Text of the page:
Published 2011 398 pages
Summary (from the book jacket)
A spate of violent murders is plaguing Paradise City, all the victims being girls masquerading as vampire servants. The Kubai Mata have long battled against othernatural atrocities, but have their hands full as they work with the police to stop this bloodshed.
As their city becomes increasingly dangerous, Malkolm and Chrysabelle hunt the Ring of Sorrows – hoping its power will provide an essential edge against the dark otherworld forces. But forced to make a life and death decision, Chrysabelle realises her relationship with Malkolm could prove fatal. Meanwhile, the night of Samhain approaches, bring the final melding of mortal and othernatural worlds. No one knows what to expect – except that war is coming.
Bad Blood is the third novel in the House of Comarré urban fantasy series by Kristen Painter. It follows on directly from where Flesh and Blood, the second novel in this series, finished and further continues the established plotlines from the previous books. For that reason I’d highly recommend new readers to read these books in order.
In Bad Blood it finally feels like the author is hitting her stride with the characters and plotting. My main criticisms of the series so far have been highly contrived scenarios driving the plot, the poorly fleshed out futuristic setting and one dimensional villainy that occasionally borders on the ridiculous. Most of these detractors are absent from this novel. It’s almost like the author has finally just relaxed and let the words flow. The resulting reading experience is an altogether smoother ride with consistently fast story pacing and well rounded characters. I’m still baffled by the choice of futuristic setting which seems to serve no real purpose and still hasn’t received any kind of meaningful world building but I didn’t pick up this book thinking it was sci-fi, so I’m not that disappointed. This is an urban fantasy novel (it’s been clearly marketed as such) and whatever its time frame the fantasy mythology is exceedingly imaginative so there really is no cause for complaint.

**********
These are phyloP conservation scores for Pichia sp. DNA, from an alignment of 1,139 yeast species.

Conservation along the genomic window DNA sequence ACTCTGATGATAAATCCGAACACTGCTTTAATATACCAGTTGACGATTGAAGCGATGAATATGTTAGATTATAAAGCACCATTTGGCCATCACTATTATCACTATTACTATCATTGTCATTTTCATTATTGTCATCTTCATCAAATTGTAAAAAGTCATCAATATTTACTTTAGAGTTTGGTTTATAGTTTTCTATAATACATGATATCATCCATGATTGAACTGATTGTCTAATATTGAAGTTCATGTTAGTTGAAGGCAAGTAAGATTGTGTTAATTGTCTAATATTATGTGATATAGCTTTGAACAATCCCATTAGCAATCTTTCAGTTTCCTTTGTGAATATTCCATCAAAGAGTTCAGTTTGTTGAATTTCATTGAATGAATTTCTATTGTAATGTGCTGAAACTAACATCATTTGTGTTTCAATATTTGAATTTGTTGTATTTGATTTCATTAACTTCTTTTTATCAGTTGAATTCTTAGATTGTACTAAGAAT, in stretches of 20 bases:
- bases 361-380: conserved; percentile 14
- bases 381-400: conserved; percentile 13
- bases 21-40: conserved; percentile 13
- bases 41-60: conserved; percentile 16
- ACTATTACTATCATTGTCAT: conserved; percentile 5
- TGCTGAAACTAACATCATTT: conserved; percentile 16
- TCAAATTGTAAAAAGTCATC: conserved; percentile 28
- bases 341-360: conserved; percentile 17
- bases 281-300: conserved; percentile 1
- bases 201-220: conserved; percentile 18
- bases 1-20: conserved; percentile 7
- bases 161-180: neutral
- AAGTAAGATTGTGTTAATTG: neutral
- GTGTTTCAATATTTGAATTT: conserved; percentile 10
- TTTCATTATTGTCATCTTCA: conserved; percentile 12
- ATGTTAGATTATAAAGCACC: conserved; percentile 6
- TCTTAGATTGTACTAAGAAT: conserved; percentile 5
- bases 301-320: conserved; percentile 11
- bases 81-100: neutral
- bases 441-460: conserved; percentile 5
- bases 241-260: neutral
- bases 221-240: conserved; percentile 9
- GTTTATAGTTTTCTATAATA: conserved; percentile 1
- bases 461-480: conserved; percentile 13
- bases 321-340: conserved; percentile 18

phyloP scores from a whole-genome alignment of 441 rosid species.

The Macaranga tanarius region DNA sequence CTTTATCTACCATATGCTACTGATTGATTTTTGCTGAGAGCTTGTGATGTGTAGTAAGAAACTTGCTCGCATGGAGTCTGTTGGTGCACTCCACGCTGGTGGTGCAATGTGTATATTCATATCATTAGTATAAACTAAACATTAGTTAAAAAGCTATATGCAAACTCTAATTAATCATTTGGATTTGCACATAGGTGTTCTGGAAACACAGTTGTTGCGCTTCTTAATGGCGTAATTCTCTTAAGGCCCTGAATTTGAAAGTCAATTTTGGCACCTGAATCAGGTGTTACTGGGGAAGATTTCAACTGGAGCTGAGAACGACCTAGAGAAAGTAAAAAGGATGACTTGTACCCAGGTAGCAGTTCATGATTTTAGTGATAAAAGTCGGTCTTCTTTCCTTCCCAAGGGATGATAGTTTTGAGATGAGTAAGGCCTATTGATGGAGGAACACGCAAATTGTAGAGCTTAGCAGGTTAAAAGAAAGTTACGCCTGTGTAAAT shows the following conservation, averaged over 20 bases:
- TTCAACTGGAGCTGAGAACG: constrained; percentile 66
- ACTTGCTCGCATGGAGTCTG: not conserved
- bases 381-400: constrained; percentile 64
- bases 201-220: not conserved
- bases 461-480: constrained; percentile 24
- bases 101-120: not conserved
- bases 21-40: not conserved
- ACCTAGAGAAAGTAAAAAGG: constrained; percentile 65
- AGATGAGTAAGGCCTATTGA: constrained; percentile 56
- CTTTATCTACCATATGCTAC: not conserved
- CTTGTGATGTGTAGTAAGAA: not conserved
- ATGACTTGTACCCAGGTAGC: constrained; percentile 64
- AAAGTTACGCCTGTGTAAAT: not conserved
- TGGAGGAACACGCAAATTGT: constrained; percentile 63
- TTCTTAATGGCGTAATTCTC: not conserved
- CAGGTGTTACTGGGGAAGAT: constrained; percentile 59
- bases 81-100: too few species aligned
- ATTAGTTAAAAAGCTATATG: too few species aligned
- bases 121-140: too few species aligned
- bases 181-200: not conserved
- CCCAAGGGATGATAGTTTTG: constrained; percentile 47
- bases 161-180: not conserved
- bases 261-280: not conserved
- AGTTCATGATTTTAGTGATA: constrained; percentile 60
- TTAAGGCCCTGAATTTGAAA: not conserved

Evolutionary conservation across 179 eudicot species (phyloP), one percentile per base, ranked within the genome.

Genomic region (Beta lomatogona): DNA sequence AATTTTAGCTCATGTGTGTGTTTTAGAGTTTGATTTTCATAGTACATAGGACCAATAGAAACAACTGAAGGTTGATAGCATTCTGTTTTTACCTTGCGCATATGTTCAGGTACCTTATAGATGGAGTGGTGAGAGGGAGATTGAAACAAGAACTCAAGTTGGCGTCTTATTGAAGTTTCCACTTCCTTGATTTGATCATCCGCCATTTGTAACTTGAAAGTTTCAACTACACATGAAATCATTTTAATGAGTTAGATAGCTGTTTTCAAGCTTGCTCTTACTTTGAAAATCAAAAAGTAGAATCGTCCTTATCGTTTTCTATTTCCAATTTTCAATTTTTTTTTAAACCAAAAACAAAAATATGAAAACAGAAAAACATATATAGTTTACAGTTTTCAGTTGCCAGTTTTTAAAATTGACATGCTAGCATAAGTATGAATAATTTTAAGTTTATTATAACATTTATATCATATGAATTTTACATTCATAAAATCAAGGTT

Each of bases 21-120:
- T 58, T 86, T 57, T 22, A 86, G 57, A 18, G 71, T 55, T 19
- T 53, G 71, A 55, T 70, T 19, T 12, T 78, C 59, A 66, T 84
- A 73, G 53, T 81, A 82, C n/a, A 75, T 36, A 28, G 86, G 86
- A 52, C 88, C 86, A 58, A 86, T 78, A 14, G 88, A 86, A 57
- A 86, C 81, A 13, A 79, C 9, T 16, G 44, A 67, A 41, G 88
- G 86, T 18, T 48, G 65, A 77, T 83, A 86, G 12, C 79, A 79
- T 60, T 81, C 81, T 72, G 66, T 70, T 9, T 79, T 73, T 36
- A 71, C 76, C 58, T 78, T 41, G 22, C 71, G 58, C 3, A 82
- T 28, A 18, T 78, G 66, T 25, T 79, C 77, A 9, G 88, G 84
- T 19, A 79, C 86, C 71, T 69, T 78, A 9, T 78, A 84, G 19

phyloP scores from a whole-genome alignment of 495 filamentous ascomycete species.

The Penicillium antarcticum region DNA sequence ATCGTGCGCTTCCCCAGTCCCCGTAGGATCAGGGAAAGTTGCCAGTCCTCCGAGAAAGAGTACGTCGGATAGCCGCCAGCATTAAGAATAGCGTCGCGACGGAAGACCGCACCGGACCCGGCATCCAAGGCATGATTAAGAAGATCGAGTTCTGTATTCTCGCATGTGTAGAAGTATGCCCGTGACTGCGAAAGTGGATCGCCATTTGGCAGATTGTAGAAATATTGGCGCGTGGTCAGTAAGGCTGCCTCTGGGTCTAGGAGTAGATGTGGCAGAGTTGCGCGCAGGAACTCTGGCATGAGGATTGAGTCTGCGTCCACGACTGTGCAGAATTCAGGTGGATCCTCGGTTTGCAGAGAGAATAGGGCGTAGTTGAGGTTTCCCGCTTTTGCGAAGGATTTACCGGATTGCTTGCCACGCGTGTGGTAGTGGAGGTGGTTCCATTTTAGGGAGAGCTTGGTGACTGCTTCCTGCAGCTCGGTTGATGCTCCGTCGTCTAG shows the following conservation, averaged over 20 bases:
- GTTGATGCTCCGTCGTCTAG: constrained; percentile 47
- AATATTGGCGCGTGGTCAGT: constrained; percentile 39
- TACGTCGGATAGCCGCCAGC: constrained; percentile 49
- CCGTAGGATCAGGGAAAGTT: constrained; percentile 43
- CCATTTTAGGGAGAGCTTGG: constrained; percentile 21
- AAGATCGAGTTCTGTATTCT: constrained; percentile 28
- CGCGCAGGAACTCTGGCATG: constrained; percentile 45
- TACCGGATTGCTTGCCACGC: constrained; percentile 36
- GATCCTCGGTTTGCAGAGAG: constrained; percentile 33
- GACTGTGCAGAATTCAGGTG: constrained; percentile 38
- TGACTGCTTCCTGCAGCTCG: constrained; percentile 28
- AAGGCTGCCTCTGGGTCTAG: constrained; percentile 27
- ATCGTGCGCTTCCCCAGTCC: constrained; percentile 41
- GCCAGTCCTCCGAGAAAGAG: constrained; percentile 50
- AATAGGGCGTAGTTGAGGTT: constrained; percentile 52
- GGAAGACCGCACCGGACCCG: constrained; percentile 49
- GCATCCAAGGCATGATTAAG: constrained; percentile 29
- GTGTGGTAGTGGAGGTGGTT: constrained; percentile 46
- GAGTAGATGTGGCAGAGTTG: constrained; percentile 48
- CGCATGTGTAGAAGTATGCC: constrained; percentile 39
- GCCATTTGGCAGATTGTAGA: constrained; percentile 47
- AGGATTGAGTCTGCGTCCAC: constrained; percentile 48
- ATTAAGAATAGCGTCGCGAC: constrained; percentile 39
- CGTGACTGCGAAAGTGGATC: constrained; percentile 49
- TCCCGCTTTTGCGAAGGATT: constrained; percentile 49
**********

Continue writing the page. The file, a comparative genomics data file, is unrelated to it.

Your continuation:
The story of Bad Blood has a split focus. Chrysabelle and Malkolm team up to get the Ring of Sorrows back from its hiding place and one part of the story focuses on them. Chrysabelle needs the ring because it is made of sacred gold. She wants to melt it down and use the gold to replace the comarré signum that were stripped from her skin during the course of the previous novel. Chrysabelle has her personal reasons for making this potentially bad choice – the ring is enchanted and said to be able to raise an undead army that can be commanded by its wearer (not something that any rationally thinking person would necessarily want to have permanently tattooed into their skin without knowing the consequences) – but her less than fully considered decision does drive the plot forward nicely. With Chrysabelle and Malkolm finally getting to spend some time together, their relationship moves in a more romantic direction, which is a welcome change to the undefined tension and illogical arguing that surrounded their earlier character interactions.
The other focus of the story is on the people left behind in Paradise City while Chrysabelle and Malkolm are away. The secondary characters have always been one of the greatest strengths of Painter’s HoC books and now they really start to shine. Creek, Doc and Fi all have plenty to keep them busy dealing with the machinations of evil witches, murdered fake comarré and an increase in supernatural activity as Halloween approaches. The broken covenant and the reality of having supernatural beasties openly hunting humans on the streets of Paradise City are revealed to the city’s mayor – who takes the news about as well as you’d expect – but also introduces a character with a line of official authority into our heroes’ activities.
All in all Bad Blood feels like a much stronger novel than the previous series offerings. The characters seem to have finally found their voices and the plotting feels far more natural. Even Tatiana, the one-dimensional villain, is revealed to have previously hidden depths, which is a relief as it served to limit some of her wilder (and more ridiculous) megalomaniac tendencies. The book leaves readers well positioned for the fourth series instalment, Out For Blood, which is due for publication summer 2012. This reviewer is certainly looking forward to it.
LoveVampires Review Rating: